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GUEST COLUMN: Pharmacare should be an election issue

When the Canada Health Act was passed in 1984, the plan was for Ottawa to pay half of total health costs. This only reached a peak of 36 per cent in 1976-77, but is now down to about 21 per cent, writes Charles Shaver. - 123RF
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Why pay three times for drug coverage when you could pay once?

By Linda Silas and Debbie Forward

Ask any Canadian whether they’d pay three times for something if they could pay only once. It wouldn’t take a genius to figure out the answer.

This federal election, voters are faced with this very choice. We can continue with a system that forces us to pay three times for prescription drug coverage or we can opt to simplify it and only pay once – through a national pharmacare program.

Nurses have been at the forefront of calls for improved pharmaceutical policy for more than 20 years. Our vision: build a better system that is more efficient and ensures access for everyone. Recent major studies by the parliamentary health committee and an expert advisory council produced a conclusive verdict: a national public pharmacare plan for everyone will save money and lives.

Despite this, some politicians continue to cling to the myth that our fragmented system can be fixed with another Band-Aaid solution.

In Newfoundland and Labrador, nurses are hearing otherwise. Numerous older patients fear they can’t afford their medications if they retire, and many retirees report returning to work for the same reason. In one instance, a retired couple were forced to move three hours from their home community to St. John’s to seek employment. This was all to pay for life-saving medications they could not otherwise afford. This is a concerning trend in a province with an aging population.

Scenarios like these are common. Millions of Canadians don’t have workplace health benefits and struggle to afford their medications.

Despite attempts by the powerful insurance and pharmaceutical industries to muddy the waters, a national public pharmacare program offers Canadians — even those with group health benefits — a better choice.

If you are like millions of Canadians who enjoy extended health benefits through your work, you may not realize that you might be paying three or more times for drug coverage.

Take, for example, a patient with diabetes who needs insulin to survive. John works full time and receives a basic extended health benefits plan through his employer. Every two weeks, a health insurance premium is deducted from his paycheque. To access those health insurance benefits, John must also pay a $100 annual deductible to the insurance company.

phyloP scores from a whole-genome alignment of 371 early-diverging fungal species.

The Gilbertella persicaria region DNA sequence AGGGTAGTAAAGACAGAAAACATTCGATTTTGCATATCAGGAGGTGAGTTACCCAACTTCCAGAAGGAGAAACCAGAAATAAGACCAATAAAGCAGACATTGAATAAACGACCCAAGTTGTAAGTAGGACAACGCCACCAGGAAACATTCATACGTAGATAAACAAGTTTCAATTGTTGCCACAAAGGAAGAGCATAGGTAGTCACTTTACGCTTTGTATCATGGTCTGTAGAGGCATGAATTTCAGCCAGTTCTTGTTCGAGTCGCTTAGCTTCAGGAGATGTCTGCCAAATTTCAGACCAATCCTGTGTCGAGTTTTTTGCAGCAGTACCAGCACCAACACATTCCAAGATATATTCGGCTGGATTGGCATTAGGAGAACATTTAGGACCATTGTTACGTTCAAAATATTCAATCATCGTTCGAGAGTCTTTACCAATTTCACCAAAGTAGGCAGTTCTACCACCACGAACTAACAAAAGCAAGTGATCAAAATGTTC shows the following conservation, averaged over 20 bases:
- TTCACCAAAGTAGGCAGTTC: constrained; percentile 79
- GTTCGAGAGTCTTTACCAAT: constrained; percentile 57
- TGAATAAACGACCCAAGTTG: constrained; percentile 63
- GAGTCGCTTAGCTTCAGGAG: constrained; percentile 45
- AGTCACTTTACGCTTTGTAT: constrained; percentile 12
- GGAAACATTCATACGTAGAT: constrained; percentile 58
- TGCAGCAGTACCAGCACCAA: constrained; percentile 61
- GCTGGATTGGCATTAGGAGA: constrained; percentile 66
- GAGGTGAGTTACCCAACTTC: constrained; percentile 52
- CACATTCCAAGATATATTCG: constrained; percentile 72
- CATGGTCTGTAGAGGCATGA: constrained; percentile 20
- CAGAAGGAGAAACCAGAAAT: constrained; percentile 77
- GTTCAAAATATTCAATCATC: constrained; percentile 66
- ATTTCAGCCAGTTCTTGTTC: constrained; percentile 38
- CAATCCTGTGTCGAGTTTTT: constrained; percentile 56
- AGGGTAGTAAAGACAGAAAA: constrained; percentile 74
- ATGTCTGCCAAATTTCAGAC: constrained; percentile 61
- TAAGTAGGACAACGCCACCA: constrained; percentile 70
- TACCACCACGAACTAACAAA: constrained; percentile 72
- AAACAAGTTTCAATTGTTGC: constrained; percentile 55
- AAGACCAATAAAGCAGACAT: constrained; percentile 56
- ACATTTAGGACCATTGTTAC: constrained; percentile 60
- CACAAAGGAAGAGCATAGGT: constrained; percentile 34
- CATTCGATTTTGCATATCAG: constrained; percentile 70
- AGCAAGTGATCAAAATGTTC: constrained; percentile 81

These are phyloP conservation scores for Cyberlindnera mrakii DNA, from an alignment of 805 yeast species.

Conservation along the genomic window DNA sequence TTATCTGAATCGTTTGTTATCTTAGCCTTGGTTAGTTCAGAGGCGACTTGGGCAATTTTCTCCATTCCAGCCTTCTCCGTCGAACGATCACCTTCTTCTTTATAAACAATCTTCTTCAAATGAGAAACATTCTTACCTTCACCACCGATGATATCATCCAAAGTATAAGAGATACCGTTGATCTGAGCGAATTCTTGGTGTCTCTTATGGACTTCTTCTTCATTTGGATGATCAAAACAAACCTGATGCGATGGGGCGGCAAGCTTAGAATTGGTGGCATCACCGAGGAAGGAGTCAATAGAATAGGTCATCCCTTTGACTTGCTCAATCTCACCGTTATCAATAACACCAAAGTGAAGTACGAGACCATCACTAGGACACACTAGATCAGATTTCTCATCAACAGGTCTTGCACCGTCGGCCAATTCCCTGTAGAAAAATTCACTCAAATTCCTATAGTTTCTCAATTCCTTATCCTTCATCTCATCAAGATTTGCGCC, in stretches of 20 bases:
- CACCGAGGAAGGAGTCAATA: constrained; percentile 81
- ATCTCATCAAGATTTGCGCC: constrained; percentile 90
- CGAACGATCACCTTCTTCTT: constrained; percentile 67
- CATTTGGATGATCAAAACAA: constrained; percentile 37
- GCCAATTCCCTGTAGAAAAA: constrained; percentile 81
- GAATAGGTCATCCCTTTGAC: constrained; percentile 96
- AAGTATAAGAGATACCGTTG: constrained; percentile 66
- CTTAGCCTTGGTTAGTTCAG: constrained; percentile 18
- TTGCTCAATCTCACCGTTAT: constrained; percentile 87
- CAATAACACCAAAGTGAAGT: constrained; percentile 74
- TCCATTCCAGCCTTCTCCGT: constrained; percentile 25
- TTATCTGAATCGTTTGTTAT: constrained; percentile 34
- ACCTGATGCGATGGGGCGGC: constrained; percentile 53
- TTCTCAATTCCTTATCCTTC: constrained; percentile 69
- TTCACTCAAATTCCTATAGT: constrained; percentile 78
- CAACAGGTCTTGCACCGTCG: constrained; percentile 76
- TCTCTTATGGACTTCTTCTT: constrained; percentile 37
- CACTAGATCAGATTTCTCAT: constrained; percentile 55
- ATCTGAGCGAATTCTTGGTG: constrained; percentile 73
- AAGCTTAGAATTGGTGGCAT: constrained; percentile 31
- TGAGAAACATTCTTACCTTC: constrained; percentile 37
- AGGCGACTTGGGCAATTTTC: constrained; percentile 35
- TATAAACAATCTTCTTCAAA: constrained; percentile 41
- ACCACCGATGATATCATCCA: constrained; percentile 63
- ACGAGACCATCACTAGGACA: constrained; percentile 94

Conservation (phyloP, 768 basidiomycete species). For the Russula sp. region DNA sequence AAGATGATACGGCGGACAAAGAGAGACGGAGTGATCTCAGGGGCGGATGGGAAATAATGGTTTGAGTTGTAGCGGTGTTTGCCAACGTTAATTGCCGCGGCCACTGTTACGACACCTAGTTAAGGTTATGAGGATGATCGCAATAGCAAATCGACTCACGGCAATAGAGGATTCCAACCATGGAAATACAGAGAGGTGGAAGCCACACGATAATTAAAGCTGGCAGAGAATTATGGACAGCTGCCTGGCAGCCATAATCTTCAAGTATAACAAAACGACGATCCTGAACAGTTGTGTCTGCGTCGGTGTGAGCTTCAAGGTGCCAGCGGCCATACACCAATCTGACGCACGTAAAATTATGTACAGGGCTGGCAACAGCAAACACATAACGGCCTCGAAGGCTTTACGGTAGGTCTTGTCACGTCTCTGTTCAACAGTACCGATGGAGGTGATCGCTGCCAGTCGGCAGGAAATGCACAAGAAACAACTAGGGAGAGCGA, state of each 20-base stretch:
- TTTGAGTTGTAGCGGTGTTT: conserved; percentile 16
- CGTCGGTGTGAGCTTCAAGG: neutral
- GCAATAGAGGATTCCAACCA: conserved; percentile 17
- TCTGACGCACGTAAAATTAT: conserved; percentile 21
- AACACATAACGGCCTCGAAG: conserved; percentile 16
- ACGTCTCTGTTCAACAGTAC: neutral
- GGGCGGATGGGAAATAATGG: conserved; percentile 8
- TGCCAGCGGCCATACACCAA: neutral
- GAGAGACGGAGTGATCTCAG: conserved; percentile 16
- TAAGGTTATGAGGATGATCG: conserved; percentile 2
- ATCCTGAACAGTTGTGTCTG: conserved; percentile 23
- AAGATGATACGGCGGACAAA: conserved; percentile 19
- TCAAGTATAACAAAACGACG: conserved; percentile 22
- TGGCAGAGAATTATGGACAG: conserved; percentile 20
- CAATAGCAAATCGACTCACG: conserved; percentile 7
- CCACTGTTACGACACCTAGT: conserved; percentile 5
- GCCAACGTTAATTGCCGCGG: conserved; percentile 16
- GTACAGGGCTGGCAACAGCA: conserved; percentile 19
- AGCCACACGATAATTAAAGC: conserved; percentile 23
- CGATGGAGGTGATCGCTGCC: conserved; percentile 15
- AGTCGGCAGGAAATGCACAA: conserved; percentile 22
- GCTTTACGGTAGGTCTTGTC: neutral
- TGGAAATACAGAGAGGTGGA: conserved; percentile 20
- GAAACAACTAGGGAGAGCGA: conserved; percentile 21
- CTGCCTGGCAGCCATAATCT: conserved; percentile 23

When he goes to the pharmacy counter, the insurance covers only 70 per cent of the sticker price and he is left paying 30 per cent. Despite paying premiums every two weeks, John’s plan still requires that he pay a portion of the retail price of the drugs. If John is unlucky and uses up his plan’s yearly maximum of $2,000, he has no choice but to pay 100 per cent out-of-pocket for his insulin for the remainder of the calendar year.

But that’s not all. John also pays income taxes every paycheque and sales taxes on most of his transactions. These taxes cover the entire cost of his insulin whenever he is in hospital. As well, for a period two years ago, John had no income and was entitled to access a provincial pharmacare program for low-income residents only. Similar targeted public programs exist across Canada to cover, for example, seniors, veterans and Status Indians.

Doesn’t John’s job of simply paying for the drugs he needs to live seem more complicated than it could be? That’s because it is. John is paying at least three times to access the same insulin when he could just be paying once through his taxes.

Under a system of public pharmacare for all, John would never again have to pinch pennies to afford his life-or-death medicine. That’s the peace of mind John’s diabetic friend Claire enjoys in Scotland. Patients in the Netherlands, Sweden and New Zealand enjoy the same.

A disciplined public pharmacare system will eliminate billions in wasted health-care dollars per year. The expert Advisory Council on the Implementation of National Pharmacare put the estimated annual savings at $5 billion.

This election, Canadians have an important choice. With drug coverage on the national agenda like never before, we shouldn’t continue with our fragmented and wasteful system. We should choose to build a streamlined system that will save us billions every year while guaranteeing the equal access we all need. Let’s vote for pharmacare.

Linda Silas is a nurse and president of the Canadian Federation of Nurses Unions. Debbie Forward is a registered nurse and president of the Registered Nurses’ Union Newfoundland and Labrador.


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1 being least likely, and 10 being most likely

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